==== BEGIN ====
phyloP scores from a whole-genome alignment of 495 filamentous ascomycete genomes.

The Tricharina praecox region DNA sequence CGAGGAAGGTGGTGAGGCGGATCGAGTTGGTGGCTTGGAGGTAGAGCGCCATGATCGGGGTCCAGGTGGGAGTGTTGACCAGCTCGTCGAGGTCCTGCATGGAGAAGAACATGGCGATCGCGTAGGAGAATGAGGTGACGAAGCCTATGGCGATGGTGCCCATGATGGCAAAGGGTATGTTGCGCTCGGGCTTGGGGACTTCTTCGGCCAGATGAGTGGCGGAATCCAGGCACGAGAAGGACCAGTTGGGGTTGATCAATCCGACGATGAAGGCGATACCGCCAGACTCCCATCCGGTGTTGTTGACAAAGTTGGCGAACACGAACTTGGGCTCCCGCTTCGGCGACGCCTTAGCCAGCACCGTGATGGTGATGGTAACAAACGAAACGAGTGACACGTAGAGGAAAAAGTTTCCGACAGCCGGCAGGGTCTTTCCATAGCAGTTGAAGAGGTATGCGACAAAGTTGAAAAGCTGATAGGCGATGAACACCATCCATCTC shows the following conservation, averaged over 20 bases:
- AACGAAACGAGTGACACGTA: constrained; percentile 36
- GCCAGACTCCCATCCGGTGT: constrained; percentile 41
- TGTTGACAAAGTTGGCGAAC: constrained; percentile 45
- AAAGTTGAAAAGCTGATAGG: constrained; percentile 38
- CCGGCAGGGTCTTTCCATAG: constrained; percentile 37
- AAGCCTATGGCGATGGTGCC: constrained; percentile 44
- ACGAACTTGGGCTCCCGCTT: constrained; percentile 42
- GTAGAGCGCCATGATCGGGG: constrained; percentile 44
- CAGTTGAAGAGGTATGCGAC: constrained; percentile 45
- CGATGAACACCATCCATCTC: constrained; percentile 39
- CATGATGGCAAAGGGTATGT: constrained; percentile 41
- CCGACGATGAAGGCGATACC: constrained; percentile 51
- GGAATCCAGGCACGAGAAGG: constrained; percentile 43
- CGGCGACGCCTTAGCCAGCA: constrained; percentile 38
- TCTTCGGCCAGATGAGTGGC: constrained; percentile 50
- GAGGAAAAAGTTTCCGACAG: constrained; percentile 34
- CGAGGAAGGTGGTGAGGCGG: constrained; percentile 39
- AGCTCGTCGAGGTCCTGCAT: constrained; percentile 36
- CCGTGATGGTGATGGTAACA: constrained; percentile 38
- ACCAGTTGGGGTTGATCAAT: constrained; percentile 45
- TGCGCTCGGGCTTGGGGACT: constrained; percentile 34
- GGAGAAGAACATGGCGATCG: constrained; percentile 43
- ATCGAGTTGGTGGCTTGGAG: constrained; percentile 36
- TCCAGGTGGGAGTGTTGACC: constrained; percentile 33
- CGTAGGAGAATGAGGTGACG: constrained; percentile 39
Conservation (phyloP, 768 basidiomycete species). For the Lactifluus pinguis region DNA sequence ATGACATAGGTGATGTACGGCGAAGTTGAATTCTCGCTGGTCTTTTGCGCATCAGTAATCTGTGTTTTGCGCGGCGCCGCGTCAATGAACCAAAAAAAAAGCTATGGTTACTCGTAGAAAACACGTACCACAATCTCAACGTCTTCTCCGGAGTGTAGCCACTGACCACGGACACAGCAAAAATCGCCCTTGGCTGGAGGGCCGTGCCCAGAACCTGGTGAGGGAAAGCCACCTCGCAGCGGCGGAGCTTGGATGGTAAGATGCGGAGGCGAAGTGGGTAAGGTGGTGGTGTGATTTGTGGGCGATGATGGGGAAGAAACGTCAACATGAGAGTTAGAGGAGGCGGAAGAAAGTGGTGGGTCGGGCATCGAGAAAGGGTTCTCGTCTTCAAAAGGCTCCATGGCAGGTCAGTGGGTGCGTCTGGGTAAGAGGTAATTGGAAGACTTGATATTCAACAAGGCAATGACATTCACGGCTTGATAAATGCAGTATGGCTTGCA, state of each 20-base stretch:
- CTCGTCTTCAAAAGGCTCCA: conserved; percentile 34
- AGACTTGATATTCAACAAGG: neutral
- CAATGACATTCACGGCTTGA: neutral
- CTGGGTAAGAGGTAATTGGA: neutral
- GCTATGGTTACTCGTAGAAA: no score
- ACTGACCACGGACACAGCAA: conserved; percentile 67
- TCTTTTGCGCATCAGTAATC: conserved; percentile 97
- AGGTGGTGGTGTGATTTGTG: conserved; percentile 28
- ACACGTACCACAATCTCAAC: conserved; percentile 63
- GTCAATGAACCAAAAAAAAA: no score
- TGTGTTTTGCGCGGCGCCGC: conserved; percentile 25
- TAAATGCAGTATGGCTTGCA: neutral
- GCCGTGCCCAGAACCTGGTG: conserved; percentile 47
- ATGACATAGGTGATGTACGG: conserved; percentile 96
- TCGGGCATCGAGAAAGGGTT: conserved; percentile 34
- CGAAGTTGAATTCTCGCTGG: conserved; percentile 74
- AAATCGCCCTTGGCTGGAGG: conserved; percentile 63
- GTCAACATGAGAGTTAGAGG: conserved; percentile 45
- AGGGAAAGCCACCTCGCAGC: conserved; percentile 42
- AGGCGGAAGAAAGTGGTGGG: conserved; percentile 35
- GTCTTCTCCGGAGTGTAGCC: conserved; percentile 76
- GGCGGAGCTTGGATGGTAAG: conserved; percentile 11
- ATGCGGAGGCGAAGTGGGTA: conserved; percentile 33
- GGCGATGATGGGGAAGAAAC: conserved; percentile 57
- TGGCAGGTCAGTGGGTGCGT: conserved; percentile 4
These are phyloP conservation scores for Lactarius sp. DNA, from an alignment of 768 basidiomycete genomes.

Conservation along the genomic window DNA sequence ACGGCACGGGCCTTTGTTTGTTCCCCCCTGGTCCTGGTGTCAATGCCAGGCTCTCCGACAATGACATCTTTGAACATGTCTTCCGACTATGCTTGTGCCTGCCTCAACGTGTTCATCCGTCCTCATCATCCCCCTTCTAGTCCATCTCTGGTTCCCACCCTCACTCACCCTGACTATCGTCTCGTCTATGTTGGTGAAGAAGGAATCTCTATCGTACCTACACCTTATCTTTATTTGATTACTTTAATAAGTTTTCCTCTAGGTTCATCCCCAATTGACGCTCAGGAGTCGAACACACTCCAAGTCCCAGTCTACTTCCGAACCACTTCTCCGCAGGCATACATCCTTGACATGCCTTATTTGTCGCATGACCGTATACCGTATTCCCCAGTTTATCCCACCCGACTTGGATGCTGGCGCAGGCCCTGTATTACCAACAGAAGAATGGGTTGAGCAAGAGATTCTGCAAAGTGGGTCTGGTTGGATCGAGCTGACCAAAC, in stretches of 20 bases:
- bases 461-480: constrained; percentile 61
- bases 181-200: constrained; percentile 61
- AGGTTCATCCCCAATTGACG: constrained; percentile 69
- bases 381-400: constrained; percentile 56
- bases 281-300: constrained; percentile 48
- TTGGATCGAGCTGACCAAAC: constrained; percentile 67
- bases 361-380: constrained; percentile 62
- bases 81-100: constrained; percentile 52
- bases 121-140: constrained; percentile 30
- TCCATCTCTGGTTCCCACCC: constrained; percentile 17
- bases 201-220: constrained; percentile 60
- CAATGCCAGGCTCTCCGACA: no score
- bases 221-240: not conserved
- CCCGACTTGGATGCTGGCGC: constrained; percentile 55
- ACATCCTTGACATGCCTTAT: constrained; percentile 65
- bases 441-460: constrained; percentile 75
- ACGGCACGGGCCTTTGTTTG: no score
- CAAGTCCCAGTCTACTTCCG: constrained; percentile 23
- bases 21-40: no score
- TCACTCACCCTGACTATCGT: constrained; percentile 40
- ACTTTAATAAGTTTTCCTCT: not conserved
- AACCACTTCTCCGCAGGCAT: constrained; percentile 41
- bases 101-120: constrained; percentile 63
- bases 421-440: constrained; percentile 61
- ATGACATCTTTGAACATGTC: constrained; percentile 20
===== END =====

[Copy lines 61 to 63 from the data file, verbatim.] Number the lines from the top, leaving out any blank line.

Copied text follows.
- TTGGATCGAGCTGACCAAAC: constrained; percentile 67
- bases 361-380: constrained; percentile 62
- bases 81-100: constrained; percentile 52